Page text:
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Has the US approach to co-operation with China changed?

When Biden became US President, Secretary of State Anthony Blinken promised that the United States would only hold talks with China if they led to “tangible results.” However, two and a half years later, this approach seems to have changed – Reuters.

Since early summer, the Biden administration has made a largely unresponsive attempt to negotiate with Beijing, setting up working groups and sending three Cabinet officials and its top climate envoy to Beijing.

Relations between the two superpowers deteriorated earlier this year when the US shot down a Chinese spy balloon, but a new strategy designed to partially salvage relations could lead to US President Joe Biden meeting Chinese President Xi Jinping for the first time this year in November.

The goal truly is channels of communication and ensuring we don’t veer into conflict – simple as that. Temperatures are lower than they were.

However, critics argue that such an approach carries certain risks: negotiations and working groups will only divert attention from sanctions, export controls and competition, postponing a resolution of the problem. Ivan Kanapathy, a former White House National Security Council deputy senior director for Asia, stated:

“The return to high-level economic dialogues is a win for China, especially as Beijing continues to stonewall and gaslight on military risk reduction, cyber theft, and human rights.”

China presents a major diplomatic challenge for the United States. The Biden administration wants to confront the country’s growing military without provoking conflict and avoiding a full-scale trade war.

Officials say they will impose tough measures if necessary, while reiterating that the US is open to dialogue to keep relations stable.

The US has imposed sweeping restrictions on semiconductor exports and a ban on US investment in some Chinese technology companies, while offering new incentives for companies to expand in the United States instead.

“The criticism we get from some on [Capitol] Hill and some in the academic community, of course, is that competing means you can’t talk to China. That is a fundamental misunderstanding of diplomacy. The hard, difficult conversations are always with competitors.”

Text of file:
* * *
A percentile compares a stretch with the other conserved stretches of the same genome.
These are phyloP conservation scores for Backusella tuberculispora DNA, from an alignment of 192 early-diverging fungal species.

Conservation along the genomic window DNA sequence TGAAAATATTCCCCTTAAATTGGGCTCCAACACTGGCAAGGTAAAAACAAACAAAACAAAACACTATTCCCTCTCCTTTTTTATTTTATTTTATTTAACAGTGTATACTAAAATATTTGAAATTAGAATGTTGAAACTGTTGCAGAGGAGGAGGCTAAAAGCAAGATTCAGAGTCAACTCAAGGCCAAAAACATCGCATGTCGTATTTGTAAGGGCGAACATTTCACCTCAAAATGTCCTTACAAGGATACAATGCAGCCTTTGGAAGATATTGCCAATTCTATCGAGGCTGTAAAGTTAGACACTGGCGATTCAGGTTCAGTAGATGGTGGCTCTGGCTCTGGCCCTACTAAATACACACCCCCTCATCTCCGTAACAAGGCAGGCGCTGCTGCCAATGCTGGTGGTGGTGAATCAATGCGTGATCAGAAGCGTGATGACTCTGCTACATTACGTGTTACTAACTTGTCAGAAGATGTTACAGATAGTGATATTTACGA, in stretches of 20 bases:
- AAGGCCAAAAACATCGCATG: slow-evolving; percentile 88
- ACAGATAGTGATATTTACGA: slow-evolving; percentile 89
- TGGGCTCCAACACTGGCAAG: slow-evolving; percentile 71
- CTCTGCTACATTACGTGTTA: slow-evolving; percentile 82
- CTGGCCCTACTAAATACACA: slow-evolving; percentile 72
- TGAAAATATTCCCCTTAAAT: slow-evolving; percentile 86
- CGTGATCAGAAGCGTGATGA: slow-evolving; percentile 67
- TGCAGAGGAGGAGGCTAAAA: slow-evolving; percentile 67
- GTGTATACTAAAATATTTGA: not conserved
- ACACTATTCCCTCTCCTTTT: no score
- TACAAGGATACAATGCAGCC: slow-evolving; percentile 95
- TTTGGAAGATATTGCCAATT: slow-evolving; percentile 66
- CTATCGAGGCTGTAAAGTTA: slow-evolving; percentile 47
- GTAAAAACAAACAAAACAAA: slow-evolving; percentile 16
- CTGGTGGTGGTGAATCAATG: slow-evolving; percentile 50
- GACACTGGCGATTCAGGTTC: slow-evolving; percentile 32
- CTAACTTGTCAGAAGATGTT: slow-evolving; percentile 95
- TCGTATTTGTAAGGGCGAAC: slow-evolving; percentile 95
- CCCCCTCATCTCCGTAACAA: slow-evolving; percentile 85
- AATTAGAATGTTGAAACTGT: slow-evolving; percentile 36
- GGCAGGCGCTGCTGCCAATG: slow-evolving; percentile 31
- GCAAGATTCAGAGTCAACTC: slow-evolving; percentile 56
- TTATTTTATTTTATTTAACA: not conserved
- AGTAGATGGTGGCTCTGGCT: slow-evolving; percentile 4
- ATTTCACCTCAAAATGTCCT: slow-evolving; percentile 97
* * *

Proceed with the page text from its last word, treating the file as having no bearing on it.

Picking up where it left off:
One possible sign of improved relations is China’s recent assistance in the return of Travis King, a US soldier detained in North Korea and transported home through Chinese territory.

A year of US “diplomatic compromises” has not resulted in any action to address market access for US companies in China, the theft of US intellectual property or Beijing’s aggression in the disputed South China Sea, said Republican Congressman Mike Gallagher, who leads the US House of Representatives.

Gallagher chairs the House Select Committee on the Communist Party of China (CCP) and often works closely with Democratic lawmakers.

Meanwhile, the administration has delayed, diluted or otherwise sacrificed defensive actions like tougher export controls or sanctions on CCP officials.

Administration officials admit that China may consider the US desire for engagement as a chance to weaken or slow Washington’s policy toward China, especially on exports of strategic industries such as semiconductors. However, they deny this is happening.

They point to new fentanyl-related sanctions against China this week as evidence that Beijing is not getting approval. Officials also say long-delayed rules, closing export control loopholes for Chinese technology companies like Inspur Group, are about to be released.

Diplomats point out that engagement with China, while necessary, rarely yields quick results.

A senior State Department official stated that Blinken’s June visit to Beijing, the first high-level meeting since the February spy balloon incident, helped to re-open diplomatic channels, although it had no effect on reducing tensions in the South China Sea.

This diplomacy is often very difficult. It’s often tense. Sometimes not particularly pleasant. But I think both sides believe it’s vitally important.


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